Networking equipment maker SonicWall is alerting customers of an "imminent" ransomware campaign targeting its Secure Mobile Access (SMA) 100 series and Secure Remote Access (SRA) products running unpatched and end-of-life 8.x firmware.
The warning comes more than a month after reports emerged that remote access vulnerabilities in SonicWall SRA 4600 VPN appliances (CVE-2019-7481) are being exploited as an initial access vector for ransomware attacks to breach corporate networks worldwide.
"SonicWall has been made aware of threat actors actively targeting Secure Mobile Access (SMA) 100 series and Secure Remote Access (SRA) products running unpatched and end-of-life (EOL) 8.x firmware in an imminent ransomware campaign using stolen credentials," the company said. "The exploitation targets a known vulnerability that has been patched in newer versions of firmware."
SMA 1000 series products are not affected by the flaw, SonicWall noted, urging businesses to take immediate action by either updating their firmware wherever applicable, turning on multi-factor authentication, or disconnecting the appliances that are past end-of-life status and cannot be updated to 9.x firmware.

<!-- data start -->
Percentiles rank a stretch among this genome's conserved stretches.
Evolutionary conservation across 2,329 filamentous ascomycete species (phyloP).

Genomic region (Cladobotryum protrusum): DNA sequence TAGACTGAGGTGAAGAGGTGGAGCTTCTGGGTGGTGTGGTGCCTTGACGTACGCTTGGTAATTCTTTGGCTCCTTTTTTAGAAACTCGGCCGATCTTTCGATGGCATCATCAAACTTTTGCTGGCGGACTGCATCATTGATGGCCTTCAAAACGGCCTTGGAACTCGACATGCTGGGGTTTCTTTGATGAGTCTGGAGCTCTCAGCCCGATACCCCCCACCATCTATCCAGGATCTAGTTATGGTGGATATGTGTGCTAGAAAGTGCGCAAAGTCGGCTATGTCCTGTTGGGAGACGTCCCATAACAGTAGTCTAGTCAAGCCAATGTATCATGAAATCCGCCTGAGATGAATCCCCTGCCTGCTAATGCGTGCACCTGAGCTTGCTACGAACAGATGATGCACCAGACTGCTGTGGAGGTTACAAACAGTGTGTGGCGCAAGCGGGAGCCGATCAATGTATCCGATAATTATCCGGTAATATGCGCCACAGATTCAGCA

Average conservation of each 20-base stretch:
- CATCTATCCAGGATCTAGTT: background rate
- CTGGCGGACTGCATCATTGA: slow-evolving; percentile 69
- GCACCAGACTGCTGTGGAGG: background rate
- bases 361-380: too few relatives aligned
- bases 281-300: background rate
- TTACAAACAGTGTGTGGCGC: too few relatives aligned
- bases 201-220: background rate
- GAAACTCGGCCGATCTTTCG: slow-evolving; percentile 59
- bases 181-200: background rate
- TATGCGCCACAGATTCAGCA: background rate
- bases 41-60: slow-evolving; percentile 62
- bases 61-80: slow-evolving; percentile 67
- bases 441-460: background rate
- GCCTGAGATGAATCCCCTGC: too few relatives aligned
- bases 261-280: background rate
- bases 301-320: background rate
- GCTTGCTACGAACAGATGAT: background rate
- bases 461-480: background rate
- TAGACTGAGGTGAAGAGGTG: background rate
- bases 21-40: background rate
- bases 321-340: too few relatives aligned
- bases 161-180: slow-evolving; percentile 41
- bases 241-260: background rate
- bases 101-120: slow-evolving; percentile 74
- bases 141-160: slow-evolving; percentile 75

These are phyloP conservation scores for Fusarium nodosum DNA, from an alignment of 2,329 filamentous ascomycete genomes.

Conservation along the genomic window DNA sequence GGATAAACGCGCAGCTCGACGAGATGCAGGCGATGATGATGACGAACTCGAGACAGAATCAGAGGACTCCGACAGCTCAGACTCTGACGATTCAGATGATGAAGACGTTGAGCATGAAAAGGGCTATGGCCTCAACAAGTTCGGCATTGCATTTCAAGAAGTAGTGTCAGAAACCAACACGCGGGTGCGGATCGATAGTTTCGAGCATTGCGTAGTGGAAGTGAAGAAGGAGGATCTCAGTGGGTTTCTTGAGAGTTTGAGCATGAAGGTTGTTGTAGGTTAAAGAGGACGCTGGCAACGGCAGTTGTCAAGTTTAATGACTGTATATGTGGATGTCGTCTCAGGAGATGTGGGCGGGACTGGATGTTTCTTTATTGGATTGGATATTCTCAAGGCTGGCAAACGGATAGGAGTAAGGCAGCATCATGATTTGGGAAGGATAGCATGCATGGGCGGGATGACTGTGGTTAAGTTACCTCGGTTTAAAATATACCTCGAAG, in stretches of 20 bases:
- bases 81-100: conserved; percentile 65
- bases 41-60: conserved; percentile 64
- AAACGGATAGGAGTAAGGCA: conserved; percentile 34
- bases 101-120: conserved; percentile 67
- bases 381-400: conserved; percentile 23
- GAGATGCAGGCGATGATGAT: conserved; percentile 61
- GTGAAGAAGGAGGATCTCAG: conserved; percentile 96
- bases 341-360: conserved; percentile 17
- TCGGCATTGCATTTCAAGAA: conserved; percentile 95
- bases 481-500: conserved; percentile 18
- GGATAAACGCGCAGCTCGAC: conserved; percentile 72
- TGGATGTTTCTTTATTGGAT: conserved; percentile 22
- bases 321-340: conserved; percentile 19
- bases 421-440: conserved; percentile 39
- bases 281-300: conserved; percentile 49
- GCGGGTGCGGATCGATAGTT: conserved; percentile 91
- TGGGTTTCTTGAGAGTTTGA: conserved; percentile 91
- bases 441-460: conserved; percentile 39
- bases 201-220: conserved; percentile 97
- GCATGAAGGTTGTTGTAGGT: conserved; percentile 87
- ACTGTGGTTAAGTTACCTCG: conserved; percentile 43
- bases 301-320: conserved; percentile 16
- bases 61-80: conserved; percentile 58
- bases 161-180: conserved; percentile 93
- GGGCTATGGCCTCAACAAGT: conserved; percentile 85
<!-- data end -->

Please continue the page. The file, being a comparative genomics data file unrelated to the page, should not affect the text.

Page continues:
"The affected end-of-life devices with 8.x firmware are past temporary mitigations. Continued use of this firmware or end-of-life devices is an active security risk," the company cautioned. As additional mitigation, SonicWall is also recommending customers reset all passwords associated with the SMA or SRA device, as well as any other devices or systems that may be using the same credentials.
The development also marks the fourth time SonicWall devices have emerged as a lucrative attack vector, with threat actors exploiting previously undisclosed flaws to drop malware and dig deeper into the targeted networks, making it the latest issue the company has grappled with in recent months.
In April, FireEye Mandiant disclosed that a hacking group tracked as UNC2447 was using a then-zero-day flaw in SonicWall VPN appliances (CVE-2021-20016) prior to it being patched by the company to deploy a new strain of ransomware called FIVEHANDS on the networks of North American and European entities.